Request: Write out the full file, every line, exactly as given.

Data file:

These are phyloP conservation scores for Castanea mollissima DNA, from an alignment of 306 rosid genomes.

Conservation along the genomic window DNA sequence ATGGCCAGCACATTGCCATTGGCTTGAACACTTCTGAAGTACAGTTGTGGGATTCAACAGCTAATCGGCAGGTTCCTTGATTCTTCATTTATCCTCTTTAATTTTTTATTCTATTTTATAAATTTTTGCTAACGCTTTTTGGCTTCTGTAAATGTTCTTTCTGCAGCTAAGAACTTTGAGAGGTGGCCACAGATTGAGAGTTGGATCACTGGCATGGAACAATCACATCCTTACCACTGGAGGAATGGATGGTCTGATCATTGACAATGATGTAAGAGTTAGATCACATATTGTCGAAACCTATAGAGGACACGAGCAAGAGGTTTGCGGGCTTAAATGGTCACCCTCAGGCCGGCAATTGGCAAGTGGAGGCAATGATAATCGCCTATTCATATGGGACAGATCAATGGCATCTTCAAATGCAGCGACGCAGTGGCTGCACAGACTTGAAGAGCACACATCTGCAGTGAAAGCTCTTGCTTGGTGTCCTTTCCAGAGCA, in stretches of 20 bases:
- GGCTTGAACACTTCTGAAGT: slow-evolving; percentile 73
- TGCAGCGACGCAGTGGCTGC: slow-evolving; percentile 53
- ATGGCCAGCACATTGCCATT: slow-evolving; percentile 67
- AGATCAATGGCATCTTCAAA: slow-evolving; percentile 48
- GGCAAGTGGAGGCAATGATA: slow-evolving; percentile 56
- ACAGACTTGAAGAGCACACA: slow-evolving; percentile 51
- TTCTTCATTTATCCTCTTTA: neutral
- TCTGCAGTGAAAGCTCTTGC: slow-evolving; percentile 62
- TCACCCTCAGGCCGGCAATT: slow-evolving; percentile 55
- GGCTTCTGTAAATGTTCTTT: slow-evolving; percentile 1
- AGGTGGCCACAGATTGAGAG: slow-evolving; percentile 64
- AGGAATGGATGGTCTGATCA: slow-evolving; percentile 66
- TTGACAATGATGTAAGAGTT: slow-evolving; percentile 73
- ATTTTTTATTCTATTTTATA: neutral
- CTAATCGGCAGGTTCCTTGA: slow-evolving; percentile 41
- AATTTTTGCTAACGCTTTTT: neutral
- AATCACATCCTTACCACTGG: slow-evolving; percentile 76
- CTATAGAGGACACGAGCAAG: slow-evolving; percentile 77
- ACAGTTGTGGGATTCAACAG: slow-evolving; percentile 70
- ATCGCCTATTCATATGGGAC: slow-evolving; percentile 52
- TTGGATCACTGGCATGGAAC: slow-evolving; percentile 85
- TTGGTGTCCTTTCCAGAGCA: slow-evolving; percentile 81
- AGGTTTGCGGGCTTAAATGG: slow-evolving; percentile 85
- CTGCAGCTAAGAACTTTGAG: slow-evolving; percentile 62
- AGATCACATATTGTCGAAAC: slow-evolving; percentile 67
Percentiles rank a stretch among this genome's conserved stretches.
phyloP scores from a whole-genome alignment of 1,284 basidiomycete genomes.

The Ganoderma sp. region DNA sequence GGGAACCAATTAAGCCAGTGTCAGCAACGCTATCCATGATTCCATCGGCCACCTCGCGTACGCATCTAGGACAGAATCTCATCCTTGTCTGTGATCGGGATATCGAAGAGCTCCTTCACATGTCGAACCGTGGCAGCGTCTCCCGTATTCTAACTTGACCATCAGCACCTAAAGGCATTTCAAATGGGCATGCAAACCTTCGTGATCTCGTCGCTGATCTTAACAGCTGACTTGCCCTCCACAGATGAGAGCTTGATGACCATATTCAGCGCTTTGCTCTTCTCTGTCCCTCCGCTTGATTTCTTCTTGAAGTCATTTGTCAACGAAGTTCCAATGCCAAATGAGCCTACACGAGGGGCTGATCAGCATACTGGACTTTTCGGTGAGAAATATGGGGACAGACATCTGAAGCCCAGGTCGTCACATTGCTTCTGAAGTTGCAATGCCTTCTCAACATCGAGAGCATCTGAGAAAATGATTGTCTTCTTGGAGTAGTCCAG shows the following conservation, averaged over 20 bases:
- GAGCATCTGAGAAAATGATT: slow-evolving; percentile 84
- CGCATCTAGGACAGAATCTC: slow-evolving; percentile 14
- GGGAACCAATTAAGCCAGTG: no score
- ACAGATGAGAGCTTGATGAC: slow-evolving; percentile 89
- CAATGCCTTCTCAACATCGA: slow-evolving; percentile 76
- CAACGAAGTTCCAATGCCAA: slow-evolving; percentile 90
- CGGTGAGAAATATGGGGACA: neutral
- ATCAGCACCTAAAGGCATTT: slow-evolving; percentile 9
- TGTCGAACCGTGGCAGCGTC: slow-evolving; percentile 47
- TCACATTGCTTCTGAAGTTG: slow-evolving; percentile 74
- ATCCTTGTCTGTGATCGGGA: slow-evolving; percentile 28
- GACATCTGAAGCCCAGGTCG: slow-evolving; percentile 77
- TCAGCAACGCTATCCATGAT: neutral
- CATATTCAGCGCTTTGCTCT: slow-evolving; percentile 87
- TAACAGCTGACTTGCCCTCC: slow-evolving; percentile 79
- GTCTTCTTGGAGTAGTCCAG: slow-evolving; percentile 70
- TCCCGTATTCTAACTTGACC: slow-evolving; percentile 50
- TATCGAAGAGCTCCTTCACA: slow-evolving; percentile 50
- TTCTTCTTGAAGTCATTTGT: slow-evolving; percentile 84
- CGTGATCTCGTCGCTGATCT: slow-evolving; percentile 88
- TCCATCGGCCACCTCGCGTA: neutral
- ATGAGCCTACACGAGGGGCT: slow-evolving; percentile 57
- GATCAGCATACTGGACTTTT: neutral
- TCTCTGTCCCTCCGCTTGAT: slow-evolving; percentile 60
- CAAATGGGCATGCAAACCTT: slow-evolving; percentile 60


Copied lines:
These are phyloP conservation scores for Castanea mollissima DNA, from an alignment of 306 rosid genomes.

Conservation along the genomic window DNA sequence ATGGCCAGCACATTGCCATTGGCTTGAACACTTCTGAAGTACAGTTGTGGGATTCAACAGCTAATCGGCAGGTTCCTTGATTCTTCATTTATCCTCTTTAATTTTTTATTCTATTTTATAAATTTTTGCTAACGCTTTTTGGCTTCTGTAAATGTTCTTTCTGCAGCTAAGAACTTTGAGAGGTGGCCACAGATTGAGAGTTGGATCACTGGCATGGAACAATCACATCCTTACCACTGGAGGAATGGATGGTCTGATCATTGACAATGATGTAAGAGTTAGATCACATATTGTCGAAACCTATAGAGGACACGAGCAAGAGGTTTGCGGGCTTAAATGGTCACCCTCAGGCCGGCAATTGGCAAGTGGAGGCAATGATAATCGCCTATTCATATGGGACAGATCAATGGCATCTTCAAATGCAGCGACGCAGTGGCTGCACAGACTTGAAGAGCACACATCTGCAGTGAAAGCTCTTGCTTGGTGTCCTTTCCAGAGCA, in stretches of 20 bases:
- GGCTTGAACACTTCTGAAGT: slow-evolving; percentile 73
- TGCAGCGACGCAGTGGCTGC: slow-evolving; percentile 53
- ATGGCCAGCACATTGCCATT: slow-evolving; percentile 67
- AGATCAATGGCATCTTCAAA: slow-evolving; percentile 48
- GGCAAGTGGAGGCAATGATA: slow-evolving; percentile 56
- ACAGACTTGAAGAGCACACA: slow-evolving; percentile 51
- TTCTTCATTTATCCTCTTTA: neutral
- TCTGCAGTGAAAGCTCTTGC: slow-evolving; percentile 62
- TCACCCTCAGGCCGGCAATT: slow-evolving; percentile 55
- GGCTTCTGTAAATGTTCTTT: slow-evolving; percentile 1
- AGGTGGCCACAGATTGAGAG: slow-evolving; percentile 64
- AGGAATGGATGGTCTGATCA: slow-evolving; percentile 66
- TTGACAATGATGTAAGAGTT: slow-evolving; percentile 73
- ATTTTTTATTCTATTTTATA: neutral
- CTAATCGGCAGGTTCCTTGA: slow-evolving; percentile 41
- AATTTTTGCTAACGCTTTTT: neutral
- AATCACATCCTTACCACTGG: slow-evolving; percentile 76
- CTATAGAGGACACGAGCAAG: slow-evolving; percentile 77
- ACAGTTGTGGGATTCAACAG: slow-evolving; percentile 70
- ATCGCCTATTCATATGGGAC: slow-evolving; percentile 52
- TTGGATCACTGGCATGGAAC: slow-evolving; percentile 85
- TTGGTGTCCTTTCCAGAGCA: slow-evolving; percentile 81
- AGGTTTGCGGGCTTAAATGG: slow-evolving; percentile 85
- CTGCAGCTAAGAACTTTGAG: slow-evolving; percentile 62
- AGATCACATATTGTCGAAAC: slow-evolving; percentile 67
Percentiles rank a stretch among this genome's conserved stretches.
phyloP scores from a whole-genome alignment of 1,284 basidiomycete genomes.

The Ganoderma sp. region DNA sequence GGGAACCAATTAAGCCAGTGTCAGCAACGCTATCCATGATTCCATCGGCCACCTCGCGTACGCATCTAGGACAGAATCTCATCCTTGTCTGTGATCGGGATATCGAAGAGCTCCTTCACATGTCGAACCGTGGCAGCGTCTCCCGTATTCTAACTTGACCATCAGCACCTAAAGGCATTTCAAATGGGCATGCAAACCTTCGTGATCTCGTCGCTGATCTTAACAGCTGACTTGCCCTCCACAGATGAGAGCTTGATGACCATATTCAGCGCTTTGCTCTTCTCTGTCCCTCCGCTTGATTTCTTCTTGAAGTCATTTGTCAACGAAGTTCCAATGCCAAATGAGCCTACACGAGGGGCTGATCAGCATACTGGACTTTTCGGTGAGAAATATGGGGACAGACATCTGAAGCCCAGGTCGTCACATTGCTTCTGAAGTTGCAATGCCTTCTCAACATCGAGAGCATCTGAGAAAATGATTGTCTTCTTGGAGTAGTCCAG shows the following conservation, averaged over 20 bases:
- GAGCATCTGAGAAAATGATT: slow-evolving; percentile 84
- CGCATCTAGGACAGAATCTC: slow-evolving; percentile 14
- GGGAACCAATTAAGCCAGTG: no score
- ACAGATGAGAGCTTGATGAC: slow-evolving; percentile 89
- CAATGCCTTCTCAACATCGA: slow-evolving; percentile 76
- CAACGAAGTTCCAATGCCAA: slow-evolving; percentile 90
- CGGTGAGAAATATGGGGACA: neutral
- ATCAGCACCTAAAGGCATTT: slow-evolving; percentile 9
- TGTCGAACCGTGGCAGCGTC: slow-evolving; percentile 47
- TCACATTGCTTCTGAAGTTG: slow-evolving; percentile 74
- ATCCTTGTCTGTGATCGGGA: slow-evolving; percentile 28
- GACATCTGAAGCCCAGGTCG: slow-evolving; percentile 77
- TCAGCAACGCTATCCATGAT: neutral
- CATATTCAGCGCTTTGCTCT: slow-evolving; percentile 87
- TAACAGCTGACTTGCCCTCC: slow-evolving; percentile 79
- GTCTTCTTGGAGTAGTCCAG: slow-evolving; percentile 70
- TCCCGTATTCTAACTTGACC: slow-evolving; percentile 50
- TATCGAAGAGCTCCTTCACA: slow-evolving; percentile 50
- TTCTTCTTGAAGTCATTTGT: slow-evolving; percentile 84
- CGTGATCTCGTCGCTGATCT: slow-evolving; percentile 88
- TCCATCGGCCACCTCGCGTA: neutral
- ATGAGCCTACACGAGGGGCT: slow-evolving; percentile 57
- GATCAGCATACTGGACTTTT: neutral
- TCTCTGTCCCTCCGCTTGAT: slow-evolving; percentile 60
- CAAATGGGCATGCAAACCTT: slow-evolving; percentile 60